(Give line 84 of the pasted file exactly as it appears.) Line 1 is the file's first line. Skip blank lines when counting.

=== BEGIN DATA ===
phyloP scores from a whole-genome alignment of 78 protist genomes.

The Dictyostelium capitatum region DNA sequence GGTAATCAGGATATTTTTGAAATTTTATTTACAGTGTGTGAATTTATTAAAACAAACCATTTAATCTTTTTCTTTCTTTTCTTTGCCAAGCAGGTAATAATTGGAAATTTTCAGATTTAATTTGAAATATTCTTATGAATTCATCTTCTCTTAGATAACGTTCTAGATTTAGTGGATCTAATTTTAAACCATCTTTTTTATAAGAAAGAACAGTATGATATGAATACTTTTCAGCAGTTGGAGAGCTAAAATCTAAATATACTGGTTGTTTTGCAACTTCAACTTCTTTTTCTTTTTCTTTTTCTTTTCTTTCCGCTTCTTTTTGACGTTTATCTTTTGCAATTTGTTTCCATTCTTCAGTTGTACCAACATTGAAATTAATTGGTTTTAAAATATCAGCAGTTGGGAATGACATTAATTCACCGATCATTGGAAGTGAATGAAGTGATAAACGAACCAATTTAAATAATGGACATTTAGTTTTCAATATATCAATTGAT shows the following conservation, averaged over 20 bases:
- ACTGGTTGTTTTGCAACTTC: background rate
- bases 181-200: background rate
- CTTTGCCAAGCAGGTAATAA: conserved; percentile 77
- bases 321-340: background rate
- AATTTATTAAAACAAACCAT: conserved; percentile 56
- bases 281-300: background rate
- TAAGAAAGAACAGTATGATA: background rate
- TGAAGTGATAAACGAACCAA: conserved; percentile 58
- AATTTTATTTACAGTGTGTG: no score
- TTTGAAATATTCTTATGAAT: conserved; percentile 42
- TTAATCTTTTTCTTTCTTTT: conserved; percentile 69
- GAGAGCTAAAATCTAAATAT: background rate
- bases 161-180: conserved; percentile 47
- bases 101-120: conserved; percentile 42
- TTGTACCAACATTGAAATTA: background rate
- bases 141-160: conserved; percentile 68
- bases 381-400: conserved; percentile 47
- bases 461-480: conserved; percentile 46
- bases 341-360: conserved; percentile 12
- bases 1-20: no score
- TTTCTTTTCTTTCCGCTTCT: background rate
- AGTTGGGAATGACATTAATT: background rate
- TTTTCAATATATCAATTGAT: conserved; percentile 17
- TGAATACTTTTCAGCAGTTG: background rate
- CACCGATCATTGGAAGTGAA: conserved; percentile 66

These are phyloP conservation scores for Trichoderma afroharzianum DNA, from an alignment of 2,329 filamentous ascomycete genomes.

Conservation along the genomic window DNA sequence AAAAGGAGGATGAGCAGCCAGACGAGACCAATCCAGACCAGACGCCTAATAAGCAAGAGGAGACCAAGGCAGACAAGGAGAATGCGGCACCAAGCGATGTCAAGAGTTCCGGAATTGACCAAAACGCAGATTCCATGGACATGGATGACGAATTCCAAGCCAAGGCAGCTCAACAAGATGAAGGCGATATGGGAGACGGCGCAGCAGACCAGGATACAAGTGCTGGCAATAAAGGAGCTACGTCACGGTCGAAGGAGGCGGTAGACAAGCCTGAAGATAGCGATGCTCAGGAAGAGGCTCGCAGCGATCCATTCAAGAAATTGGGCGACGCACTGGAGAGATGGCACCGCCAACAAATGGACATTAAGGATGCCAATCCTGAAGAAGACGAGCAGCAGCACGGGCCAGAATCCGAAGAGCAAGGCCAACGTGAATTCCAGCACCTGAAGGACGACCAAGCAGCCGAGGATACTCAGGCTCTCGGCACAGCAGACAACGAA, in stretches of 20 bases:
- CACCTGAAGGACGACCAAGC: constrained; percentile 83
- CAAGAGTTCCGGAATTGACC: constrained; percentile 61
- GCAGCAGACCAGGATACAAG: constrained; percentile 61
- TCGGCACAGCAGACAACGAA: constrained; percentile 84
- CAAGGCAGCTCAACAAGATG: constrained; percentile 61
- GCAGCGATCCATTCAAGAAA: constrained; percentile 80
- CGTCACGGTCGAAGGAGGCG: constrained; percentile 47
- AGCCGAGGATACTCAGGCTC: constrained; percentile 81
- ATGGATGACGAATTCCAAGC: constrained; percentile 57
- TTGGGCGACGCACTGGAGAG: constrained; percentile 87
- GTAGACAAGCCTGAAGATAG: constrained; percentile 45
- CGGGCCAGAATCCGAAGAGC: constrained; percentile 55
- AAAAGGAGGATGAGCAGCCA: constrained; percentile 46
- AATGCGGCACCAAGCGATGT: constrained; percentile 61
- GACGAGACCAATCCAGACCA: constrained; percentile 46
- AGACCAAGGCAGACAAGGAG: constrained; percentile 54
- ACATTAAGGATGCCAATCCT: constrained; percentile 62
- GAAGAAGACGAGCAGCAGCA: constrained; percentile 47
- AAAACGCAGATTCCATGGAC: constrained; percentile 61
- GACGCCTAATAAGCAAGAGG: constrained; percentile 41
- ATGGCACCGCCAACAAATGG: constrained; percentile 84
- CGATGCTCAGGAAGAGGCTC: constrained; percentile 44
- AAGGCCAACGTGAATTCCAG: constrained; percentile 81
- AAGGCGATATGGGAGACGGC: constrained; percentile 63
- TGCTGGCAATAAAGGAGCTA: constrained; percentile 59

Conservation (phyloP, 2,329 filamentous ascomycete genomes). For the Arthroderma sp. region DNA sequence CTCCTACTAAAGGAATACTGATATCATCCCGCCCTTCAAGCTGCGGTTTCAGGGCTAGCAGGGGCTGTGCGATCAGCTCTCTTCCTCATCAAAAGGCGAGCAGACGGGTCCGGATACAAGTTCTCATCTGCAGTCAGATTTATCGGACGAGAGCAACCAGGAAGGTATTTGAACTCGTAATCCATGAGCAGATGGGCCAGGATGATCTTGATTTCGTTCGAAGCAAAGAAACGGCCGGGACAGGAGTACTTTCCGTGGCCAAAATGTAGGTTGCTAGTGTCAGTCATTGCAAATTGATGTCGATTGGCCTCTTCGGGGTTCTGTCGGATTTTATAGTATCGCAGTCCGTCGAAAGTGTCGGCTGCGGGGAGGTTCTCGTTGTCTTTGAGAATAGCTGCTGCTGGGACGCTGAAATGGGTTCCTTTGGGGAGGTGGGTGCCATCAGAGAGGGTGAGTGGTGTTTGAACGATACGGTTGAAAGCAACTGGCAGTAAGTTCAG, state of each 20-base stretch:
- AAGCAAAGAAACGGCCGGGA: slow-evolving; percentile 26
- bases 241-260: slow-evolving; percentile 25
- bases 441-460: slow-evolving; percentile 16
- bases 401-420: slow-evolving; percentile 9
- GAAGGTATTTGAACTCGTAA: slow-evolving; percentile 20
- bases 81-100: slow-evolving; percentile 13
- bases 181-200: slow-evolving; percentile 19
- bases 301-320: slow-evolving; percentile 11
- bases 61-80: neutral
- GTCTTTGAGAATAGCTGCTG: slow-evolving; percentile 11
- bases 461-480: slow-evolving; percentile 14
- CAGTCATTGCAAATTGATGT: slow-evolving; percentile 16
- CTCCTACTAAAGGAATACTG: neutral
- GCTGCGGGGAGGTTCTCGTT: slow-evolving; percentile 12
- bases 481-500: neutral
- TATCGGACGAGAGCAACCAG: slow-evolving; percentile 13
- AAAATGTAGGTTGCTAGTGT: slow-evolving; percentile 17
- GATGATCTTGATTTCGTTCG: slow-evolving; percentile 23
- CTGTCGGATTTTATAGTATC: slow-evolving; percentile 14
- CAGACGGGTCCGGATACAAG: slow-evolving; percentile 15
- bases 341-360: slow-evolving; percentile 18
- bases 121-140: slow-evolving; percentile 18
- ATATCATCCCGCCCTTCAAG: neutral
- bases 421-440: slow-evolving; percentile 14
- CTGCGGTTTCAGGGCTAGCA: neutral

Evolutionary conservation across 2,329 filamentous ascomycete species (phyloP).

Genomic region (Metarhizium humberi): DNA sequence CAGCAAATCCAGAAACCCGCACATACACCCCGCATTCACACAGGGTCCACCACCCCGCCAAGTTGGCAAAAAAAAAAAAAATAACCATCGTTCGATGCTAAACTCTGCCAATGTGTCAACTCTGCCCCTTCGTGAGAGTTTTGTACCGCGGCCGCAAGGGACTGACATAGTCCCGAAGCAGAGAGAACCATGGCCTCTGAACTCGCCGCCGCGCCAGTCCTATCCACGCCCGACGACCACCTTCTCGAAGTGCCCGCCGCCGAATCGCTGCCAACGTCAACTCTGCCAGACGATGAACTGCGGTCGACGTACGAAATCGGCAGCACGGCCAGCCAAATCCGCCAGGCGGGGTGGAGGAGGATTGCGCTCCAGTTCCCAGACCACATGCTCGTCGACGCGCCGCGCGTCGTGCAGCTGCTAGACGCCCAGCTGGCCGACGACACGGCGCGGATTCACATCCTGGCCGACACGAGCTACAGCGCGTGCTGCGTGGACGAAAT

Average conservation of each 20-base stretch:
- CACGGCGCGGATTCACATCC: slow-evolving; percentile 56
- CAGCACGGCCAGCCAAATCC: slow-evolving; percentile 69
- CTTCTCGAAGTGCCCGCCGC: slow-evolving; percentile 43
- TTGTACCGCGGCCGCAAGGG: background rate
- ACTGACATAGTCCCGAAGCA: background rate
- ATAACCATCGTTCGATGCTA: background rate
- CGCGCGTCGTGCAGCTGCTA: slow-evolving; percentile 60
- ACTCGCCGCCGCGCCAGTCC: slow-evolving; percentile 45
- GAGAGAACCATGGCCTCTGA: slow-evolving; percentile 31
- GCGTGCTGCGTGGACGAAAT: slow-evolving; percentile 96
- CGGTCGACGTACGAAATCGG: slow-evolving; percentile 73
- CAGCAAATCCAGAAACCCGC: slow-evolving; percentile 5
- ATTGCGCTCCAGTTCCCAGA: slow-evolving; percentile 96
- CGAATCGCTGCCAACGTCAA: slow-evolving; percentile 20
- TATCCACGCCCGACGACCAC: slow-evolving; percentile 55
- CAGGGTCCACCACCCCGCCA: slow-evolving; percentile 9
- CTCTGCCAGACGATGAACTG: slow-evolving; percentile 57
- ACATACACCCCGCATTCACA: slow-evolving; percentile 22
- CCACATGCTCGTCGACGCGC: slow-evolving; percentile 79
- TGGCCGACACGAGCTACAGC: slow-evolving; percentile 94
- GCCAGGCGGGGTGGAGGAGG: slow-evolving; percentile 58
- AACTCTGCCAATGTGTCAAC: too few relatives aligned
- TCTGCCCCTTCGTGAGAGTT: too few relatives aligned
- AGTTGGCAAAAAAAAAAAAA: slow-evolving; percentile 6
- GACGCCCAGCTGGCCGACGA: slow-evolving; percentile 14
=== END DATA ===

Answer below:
- CACGGCGCGGATTCACATCC: slow-evolving; percentile 56